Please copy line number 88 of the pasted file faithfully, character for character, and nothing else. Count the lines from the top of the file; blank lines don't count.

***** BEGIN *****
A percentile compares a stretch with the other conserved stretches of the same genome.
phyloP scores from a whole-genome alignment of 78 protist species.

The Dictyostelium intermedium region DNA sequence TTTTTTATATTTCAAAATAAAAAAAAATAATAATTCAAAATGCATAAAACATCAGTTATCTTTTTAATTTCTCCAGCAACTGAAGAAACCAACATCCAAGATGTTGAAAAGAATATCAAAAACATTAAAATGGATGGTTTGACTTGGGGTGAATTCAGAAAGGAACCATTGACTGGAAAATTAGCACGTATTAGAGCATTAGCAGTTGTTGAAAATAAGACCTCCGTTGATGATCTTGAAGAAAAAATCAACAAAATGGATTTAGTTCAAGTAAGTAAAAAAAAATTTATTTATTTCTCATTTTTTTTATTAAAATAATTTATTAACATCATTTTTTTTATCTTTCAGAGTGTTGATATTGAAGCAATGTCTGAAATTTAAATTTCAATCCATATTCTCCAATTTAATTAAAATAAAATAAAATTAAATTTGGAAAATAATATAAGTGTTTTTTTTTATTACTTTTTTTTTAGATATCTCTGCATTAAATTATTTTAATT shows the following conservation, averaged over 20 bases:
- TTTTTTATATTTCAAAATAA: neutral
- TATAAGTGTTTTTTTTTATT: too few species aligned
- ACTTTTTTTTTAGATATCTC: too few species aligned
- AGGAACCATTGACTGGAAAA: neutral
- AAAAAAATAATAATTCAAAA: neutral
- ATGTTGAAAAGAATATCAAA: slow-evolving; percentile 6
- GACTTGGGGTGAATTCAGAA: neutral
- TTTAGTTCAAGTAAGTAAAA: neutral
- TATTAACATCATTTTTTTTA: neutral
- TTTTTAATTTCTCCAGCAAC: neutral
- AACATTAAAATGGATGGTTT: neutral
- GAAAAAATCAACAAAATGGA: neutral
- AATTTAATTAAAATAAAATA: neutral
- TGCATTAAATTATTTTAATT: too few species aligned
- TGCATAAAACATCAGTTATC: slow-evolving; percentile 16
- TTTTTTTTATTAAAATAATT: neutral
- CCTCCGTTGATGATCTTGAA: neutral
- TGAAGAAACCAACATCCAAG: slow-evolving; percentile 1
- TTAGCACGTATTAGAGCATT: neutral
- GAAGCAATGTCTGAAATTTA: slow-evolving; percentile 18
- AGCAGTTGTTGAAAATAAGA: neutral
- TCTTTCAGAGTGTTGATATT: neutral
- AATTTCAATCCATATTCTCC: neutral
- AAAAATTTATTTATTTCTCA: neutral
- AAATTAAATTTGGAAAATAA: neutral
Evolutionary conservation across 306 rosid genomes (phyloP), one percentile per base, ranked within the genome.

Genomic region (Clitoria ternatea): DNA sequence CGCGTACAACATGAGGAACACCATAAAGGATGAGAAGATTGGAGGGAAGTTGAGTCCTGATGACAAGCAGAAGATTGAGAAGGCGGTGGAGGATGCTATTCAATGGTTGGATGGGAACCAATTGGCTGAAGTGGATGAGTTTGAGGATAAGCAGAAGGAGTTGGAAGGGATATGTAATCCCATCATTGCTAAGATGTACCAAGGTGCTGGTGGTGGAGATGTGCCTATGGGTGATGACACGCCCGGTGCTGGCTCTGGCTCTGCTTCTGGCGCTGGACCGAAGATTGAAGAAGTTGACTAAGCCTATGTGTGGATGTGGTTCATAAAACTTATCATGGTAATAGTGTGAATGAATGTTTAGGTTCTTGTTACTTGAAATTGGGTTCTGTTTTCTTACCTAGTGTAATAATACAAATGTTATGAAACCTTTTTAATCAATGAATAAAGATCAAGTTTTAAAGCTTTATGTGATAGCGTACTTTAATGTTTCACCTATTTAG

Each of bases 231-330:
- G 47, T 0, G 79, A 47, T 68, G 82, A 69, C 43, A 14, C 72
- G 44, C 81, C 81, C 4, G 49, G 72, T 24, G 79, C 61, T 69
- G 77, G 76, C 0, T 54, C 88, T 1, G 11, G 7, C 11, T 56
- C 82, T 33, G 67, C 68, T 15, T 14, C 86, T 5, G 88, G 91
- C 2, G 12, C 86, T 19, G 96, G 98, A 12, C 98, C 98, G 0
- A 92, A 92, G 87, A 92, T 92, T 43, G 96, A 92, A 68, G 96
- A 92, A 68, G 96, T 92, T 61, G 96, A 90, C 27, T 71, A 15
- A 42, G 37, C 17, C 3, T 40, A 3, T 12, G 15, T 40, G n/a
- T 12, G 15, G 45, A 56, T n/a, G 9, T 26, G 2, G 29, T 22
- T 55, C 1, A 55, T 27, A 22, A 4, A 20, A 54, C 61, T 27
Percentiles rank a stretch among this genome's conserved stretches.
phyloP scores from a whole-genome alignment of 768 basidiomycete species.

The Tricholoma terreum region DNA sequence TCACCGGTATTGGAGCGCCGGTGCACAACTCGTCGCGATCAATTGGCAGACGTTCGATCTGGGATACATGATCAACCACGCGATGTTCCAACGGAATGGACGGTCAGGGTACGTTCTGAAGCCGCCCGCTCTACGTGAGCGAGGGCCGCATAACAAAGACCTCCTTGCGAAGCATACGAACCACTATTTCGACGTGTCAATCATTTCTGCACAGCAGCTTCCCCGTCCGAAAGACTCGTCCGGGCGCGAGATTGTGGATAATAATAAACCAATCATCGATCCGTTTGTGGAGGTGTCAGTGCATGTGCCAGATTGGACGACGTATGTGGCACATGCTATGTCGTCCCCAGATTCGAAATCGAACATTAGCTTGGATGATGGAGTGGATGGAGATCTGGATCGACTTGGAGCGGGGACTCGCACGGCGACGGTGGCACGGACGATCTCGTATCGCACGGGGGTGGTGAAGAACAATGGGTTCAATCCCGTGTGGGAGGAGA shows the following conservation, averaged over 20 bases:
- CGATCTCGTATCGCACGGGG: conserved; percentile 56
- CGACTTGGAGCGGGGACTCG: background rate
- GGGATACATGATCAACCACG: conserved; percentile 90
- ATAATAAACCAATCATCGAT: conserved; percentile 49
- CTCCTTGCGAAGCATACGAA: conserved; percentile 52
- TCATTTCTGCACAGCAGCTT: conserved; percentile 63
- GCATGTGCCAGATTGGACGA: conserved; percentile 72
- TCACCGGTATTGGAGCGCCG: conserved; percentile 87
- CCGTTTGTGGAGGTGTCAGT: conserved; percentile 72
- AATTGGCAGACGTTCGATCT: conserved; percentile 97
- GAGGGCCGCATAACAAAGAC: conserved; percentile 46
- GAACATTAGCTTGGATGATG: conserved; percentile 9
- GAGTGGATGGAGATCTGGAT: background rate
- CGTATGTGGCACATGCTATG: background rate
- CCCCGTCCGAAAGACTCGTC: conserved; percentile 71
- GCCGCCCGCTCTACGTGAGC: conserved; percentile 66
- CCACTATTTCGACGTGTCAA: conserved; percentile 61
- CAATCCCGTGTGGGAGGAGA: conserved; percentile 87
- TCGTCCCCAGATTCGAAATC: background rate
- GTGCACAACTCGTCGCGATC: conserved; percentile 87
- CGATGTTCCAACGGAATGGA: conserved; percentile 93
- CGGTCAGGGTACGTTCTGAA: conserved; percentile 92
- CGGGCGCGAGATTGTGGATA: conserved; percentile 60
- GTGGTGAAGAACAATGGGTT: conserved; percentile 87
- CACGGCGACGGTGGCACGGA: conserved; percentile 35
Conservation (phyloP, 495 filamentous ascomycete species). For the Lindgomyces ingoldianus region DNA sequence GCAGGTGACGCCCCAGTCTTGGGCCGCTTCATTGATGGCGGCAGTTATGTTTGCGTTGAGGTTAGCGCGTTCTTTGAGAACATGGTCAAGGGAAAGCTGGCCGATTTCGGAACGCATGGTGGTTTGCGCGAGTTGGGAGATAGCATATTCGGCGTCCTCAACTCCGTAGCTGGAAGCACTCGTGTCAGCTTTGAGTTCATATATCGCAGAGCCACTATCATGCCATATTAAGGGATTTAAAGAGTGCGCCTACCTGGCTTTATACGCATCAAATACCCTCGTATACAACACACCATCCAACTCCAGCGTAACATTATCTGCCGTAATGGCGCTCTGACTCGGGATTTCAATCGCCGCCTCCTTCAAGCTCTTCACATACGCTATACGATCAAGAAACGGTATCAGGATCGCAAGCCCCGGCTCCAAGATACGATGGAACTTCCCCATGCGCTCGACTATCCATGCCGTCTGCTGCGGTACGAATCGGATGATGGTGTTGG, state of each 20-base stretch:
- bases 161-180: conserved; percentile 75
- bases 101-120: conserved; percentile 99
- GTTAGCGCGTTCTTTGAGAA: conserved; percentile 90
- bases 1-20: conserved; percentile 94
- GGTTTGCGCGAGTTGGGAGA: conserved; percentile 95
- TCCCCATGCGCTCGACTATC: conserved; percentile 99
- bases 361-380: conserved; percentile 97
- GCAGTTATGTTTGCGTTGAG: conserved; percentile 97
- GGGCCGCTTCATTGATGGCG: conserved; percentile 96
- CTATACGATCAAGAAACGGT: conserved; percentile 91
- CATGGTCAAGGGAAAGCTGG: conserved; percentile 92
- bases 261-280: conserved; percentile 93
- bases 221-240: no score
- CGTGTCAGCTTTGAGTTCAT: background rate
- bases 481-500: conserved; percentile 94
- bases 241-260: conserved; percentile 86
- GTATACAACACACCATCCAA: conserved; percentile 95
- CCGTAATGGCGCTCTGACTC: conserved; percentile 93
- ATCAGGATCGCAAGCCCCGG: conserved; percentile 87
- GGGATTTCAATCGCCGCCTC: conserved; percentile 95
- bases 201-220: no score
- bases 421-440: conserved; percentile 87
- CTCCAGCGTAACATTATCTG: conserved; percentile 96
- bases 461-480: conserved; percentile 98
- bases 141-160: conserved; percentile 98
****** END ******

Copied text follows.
- CCGTAATGGCGCTCTGACTC: conserved; percentile 93